Which I guess is par for the course, but something about this new generation of DC writers leaves me wanting. Their talent is fine, but they lack the sheer force of personality that Grant Morrison, Mark Waid, Geoff Johns, Gail Simone, Brad Meltzer and even Dan DiDio had when I last went to a DC panel. They were funny, charismatic, and most importantly, in conversation with one another. They had rapport and enthusiasm for each other's work. Some of these writers didn't even seem all that enthusiastic about their own book.
I decided now would be the time to spend my money. I had an idea of some trades I wanted to buy, Matt Fraction's CASANOVA chief among them. It's not a rare book. Matt Fraction is a top tier writer at Marvel, and CASANOVA is his premiere creator-owned work. There were a ton of retailers and booths with deals, but their stock was terribly narrow. If they weren't selling rarities aimed at collectors, they only carried the popular guaranteed sellers like everything Walking Dead or a pile of canon books like SANDMAN. It was such an elaborate hunt to find any CASANOVA trade that I didn't even bother hunting for Ron Wimberly's PRINCE OF CATS.
The small press section, where the cool hip indies hang out, was just as fruitless. I wanted to find something new, intriguing and reinvigorating. It was hard. Mostly it seemed to be Top Cow aspirants, upper tier DeviantArt users, and empty tables. I'm sure they're all great, and I'm sure they all have their audience, and they absolutley should be here because there should be something for everyone. I just wish there was something for me, too.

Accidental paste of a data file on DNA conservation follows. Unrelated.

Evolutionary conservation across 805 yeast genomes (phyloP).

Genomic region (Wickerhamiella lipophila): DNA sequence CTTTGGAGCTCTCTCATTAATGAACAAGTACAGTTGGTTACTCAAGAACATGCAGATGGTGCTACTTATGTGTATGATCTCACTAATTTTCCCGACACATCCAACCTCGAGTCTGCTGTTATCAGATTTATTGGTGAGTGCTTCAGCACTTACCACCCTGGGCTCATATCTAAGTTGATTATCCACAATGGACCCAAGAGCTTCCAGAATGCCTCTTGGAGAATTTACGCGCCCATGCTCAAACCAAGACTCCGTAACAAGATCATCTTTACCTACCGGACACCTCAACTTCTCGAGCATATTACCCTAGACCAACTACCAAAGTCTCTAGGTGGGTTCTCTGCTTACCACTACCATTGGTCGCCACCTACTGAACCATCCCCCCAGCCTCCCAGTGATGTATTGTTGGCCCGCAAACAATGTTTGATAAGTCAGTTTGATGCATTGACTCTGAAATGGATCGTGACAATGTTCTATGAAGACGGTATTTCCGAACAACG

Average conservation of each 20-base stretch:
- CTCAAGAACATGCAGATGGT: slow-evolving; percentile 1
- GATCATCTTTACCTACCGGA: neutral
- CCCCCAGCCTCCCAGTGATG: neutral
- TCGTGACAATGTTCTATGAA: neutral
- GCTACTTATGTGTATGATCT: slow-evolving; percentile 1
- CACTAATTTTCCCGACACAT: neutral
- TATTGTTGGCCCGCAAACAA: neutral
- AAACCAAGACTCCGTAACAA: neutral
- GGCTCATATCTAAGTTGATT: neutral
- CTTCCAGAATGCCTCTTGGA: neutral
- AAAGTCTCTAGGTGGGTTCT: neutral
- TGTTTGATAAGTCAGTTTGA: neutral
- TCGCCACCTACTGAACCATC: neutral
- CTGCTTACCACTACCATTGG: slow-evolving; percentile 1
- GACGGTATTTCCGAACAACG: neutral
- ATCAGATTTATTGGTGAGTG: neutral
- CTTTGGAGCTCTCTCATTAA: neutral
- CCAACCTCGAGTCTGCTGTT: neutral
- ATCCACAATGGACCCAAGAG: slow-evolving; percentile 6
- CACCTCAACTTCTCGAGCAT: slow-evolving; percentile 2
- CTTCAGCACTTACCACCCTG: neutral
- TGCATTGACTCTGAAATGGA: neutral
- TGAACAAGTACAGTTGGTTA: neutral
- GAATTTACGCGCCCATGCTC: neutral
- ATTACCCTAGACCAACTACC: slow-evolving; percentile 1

I bought Mark Waid's IRREDEEMABLE from Boom! instead and spent the last hour trying to find a souvenir of my thoroughly okay time. Nothing really jumped out at me. My buddy Pua suggested I ask a random cosplayer to take a picture with me in Capcom's free photobooth, but a mixture of social panic and lack of options nixed that idea. I forgot my sketchbook so I couldn't get some original art, and there weren't any names I followed anyway. We started on the way home. I was getting sore in the joints from all the trudging anyway.
It's likely not fair to judge a 3-Day convention based on one 6 to 8 hour session. The problem with WonderCon isn't even really a problem. For people that crave a smaller social experience, it's probably a great and pure convention. But I have a short attention span and a constant need for instant gratification. I want endless spectacle, giant set pieces and the feeling that reality is breaking. I want a goddamn parade that never stops and my amygdala lighting up like Las Vegas.
I know that's a tall order. I had a completely average, un-wonderous time at WonderCon, and most of that fault has to lie with my expectations and needs. I found out what I like about these things is the spectacle, and because of that, I'm just going to have to eat the cost of the hassle.